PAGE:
What images does the idea of being financially independent conjure in your mind?
Travel, time with family, buying a big house, starting a business, quitting your job…
As Morgan Housel (one of my favourite finance writers) said (and I’m paraphrasing here), most of us don’t want $1M dollars, we want what $1M dollars can buy.
The thing is, the more you learn about the financial independence, retire early (FIRE) movement, you realise time is your most precious commodity in this life. Any actions to buy back a bit more of your time are worthwhile endeavours, and one way to do this is by pursuing financial freedom.
This looks different for everyone, but for me it means freedom, control and time.
I think the idea of financial independence is so important I spent a good chunk of 2020 putting together a free FIRE course on Rask Education that anyone, including you, can take.
FIRE is all about increasing your savings rate, consuming less, pursuing happiness and having the financial freedom and flexibility to choose if, how and when you work.
20 financial independence ideas
But before we get into that, I’ve pulled together a list of 20 ideas and thoughts to get you thinking about financial freedom and what that could look like for you. These are an assorted collection from both my own experiences and the wider FIRE community, along with some of my favourite quotes.
- Are you willing to live your life differently to others in order to design your ideal life?
- FIRE is not necessarily about frugality (although some pursue it that way). Nor is it about retiring to do nothing all day for the rest of your life. The retirement part is optional. The key thing to remember is that by being financially independent, you have more opportunities to live life on your own terms and make decisions from a position of strength.
- Don’t think of restaurants and Uber Eats as a source of food.
- Take the media’s stories about the FIRE movement with a grain of salt, because “40-Year Old Retires After 20 Years of Regular Investing in ETFs” just isn’t as catchy as “26 Year Old Retires in 5 Years – Here’s how you can do it too!”
- Financial windfalls are for buying freedom, not jet-skis.
- For most people, achieving FI is a marathon, not a sprint. It’s not something that happens overnight. Getting caught up in chasing an impossible goal can lead you towards taking too many risks along the way.
- You don’t try to gamble your way to wealth.
- “The chains of habit are too light to be felt until they’re too heavy to be broken” – but they can be broken. ~Warren Buffett
- Building wealth doesn’t take crazy returns, just commitment over a long period of time.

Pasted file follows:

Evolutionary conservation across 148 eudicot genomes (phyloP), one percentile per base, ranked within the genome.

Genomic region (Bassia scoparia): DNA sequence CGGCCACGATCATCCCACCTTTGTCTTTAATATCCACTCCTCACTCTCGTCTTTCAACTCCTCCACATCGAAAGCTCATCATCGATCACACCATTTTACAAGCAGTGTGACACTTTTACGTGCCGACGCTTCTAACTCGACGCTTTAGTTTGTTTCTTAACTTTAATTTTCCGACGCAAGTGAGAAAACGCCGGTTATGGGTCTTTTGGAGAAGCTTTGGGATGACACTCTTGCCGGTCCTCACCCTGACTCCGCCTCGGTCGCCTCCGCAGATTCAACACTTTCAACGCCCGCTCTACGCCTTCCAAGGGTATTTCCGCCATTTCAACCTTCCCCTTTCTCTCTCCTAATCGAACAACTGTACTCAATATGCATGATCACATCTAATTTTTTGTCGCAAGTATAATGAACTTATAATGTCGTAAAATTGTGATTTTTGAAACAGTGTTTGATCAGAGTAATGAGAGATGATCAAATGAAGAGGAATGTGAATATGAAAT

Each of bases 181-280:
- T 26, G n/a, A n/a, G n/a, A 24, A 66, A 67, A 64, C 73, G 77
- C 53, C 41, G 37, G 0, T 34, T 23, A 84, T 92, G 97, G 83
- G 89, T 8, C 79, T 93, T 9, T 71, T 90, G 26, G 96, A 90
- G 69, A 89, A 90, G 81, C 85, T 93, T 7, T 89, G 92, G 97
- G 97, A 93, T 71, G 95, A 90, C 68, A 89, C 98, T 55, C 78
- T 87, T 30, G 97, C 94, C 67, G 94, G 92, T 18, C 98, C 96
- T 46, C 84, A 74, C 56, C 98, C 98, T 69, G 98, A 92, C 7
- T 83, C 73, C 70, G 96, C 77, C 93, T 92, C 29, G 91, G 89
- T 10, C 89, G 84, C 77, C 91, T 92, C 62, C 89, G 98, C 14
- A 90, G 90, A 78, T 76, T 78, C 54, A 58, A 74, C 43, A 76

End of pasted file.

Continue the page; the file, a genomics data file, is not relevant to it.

- Read about other people’s journeys, but don’t let comparisons or regret stop you from starting down your own path.
- Don’t underestimate further education, increasing your income by 5% is often easier than cutting the same amount from your budget.
- Don’t listen to every BBQ tip and suggestion you hear, make a plan and focus.
- Never sacrifice your mental and physical health to achieve financial independence.
- “Past a certain level of income, what you need is just what sits below your ego… Think of it this way, and one of the most powerful ways to increase your savings isn’t to raise your income, but your humility.” ~Morgan Housel
- Visualise your perfect Tuesday…
- Where are you, how old are you, what are you doing and who are you with?
- Tell your partner, family or friends about it.
- What do you need to make that happen ($ and knowledge of finances)?
- Start tomorrow by setting aside your emergency fund, picking a good Super fund and opening your brokerage account!
- Money doesn’t buy happiness, but it does make things easier (it all starts with building your emergency fund).
- Is debt the modern form of slavery?
- Don’t become so obsessed with the numbers that you forget to actually live your life.
- Use negative visualisation strategies to better appreciate what you have.
- One of the really important ideas to understand if you’re working towards FI/RE (or just investing in general) is building a long-term mindset. Part of this involves setting goals over the short, medium and long-term to ensure progress over a continuous time-frame.
I hope this list has started to get you thinking a little more about the concept of financial independence, and I’d encourage you to take our free Rask Education FIRE course to explore these ideas in more detail.